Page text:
In reality, it would appear that gargoyles first started to appear between the eleventh and thirteenth centuries, their primary purpose simply being to divert rainwater. The carved figures have open mouths and long necks because they are really just decorative spouts, directing rainwater away from the building’s foundations. The word ‘gargoyle’ derives from the Latin word ‘gurgulio’, meaning ‘throat’ and also refers to the sound of liquid passing through the throat. This word has naturally also been adapted into other related Latin based languages such as French, Italian, Spanish and Portuguese. The Egyptians, Greeks, Romans and other ancient cultures all employed decorative waterspouts on buildings to some degree, often in the shape of a lion’s head, but the gargoyles we are most familiar with date from the Middle Ages.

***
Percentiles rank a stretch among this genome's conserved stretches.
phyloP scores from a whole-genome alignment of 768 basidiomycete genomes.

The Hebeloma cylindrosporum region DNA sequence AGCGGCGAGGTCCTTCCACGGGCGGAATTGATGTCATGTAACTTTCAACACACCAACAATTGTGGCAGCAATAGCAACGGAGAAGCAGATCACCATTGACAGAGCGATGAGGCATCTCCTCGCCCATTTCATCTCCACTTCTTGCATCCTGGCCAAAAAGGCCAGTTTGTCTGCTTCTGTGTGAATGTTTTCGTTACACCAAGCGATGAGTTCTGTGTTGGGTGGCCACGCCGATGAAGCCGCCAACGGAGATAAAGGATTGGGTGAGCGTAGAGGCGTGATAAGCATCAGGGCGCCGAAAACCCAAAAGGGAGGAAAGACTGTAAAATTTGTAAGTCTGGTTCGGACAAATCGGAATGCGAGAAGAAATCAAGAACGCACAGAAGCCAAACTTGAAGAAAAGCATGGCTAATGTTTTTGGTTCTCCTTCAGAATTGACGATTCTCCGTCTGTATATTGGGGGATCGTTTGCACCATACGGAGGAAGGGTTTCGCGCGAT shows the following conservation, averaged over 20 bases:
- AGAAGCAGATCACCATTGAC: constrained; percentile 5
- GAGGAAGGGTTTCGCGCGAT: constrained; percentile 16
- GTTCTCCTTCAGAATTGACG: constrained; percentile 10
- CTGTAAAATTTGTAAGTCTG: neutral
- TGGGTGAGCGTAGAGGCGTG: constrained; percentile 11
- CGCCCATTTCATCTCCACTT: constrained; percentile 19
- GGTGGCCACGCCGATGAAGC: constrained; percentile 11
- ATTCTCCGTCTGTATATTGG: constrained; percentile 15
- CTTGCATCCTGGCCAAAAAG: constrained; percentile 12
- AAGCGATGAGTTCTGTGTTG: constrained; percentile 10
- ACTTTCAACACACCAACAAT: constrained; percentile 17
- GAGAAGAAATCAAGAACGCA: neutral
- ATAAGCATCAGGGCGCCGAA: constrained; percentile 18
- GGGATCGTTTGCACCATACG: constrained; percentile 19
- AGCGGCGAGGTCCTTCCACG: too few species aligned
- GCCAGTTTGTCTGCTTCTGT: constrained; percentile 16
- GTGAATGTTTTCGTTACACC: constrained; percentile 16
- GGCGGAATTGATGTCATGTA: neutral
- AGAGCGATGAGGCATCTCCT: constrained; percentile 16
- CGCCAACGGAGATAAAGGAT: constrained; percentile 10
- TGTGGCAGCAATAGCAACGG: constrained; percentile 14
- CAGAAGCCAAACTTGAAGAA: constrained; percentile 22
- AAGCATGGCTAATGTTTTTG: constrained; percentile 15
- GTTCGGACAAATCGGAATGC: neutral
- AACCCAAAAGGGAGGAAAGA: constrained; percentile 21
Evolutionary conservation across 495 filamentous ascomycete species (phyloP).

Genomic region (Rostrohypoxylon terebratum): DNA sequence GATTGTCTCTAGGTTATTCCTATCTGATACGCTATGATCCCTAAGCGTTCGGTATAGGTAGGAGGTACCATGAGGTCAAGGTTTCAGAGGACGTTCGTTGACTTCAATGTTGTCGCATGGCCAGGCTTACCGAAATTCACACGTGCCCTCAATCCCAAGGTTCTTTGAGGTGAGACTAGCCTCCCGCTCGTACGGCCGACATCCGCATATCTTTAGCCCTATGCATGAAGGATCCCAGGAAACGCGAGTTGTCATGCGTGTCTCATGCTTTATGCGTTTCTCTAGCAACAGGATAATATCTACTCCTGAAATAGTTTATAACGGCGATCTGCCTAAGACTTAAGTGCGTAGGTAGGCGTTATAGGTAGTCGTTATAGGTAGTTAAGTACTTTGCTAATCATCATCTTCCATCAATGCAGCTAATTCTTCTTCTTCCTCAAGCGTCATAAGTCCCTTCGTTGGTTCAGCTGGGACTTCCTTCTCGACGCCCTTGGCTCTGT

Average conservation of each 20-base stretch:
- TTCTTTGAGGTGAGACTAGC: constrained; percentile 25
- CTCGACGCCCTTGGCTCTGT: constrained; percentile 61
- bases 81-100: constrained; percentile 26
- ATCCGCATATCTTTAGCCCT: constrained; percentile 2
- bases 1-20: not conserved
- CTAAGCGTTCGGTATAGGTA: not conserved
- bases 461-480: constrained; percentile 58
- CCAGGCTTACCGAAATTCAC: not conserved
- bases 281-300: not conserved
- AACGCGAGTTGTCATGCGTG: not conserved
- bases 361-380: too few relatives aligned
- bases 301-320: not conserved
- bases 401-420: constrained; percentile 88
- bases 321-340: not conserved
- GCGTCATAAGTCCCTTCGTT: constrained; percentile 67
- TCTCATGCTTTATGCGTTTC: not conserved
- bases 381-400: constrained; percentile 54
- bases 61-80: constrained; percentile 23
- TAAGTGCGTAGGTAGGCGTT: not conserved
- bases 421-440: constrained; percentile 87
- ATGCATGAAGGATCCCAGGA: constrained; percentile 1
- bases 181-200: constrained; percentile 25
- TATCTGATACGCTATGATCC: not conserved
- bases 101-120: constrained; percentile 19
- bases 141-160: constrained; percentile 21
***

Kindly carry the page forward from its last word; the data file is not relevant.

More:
(image credit: Kevin Trotman)

Gargoyles became a common sight in twelfth century Europe, especially on the outside walls of the continent’s great cathedrals. The stone carvings were usually quite scary depictions of people, animals, birds, mythological creatures, human/animal hybrids and so on, and very different to the statues or carvings of saints and other religious figures both inside and outside the same building. This was because as well as being simple drainage devices, gargoyles also served to remind the largely illiterate congregation of the nature of good and evil, plus encourage them to attend church. As was pointed out in the earlier articles here on Dark Roasted Blend entitled 'Britain’s Colourful Pub Signs' Part One and Part Two, a visual reference was needed for the bulk of the population who couldn’t read.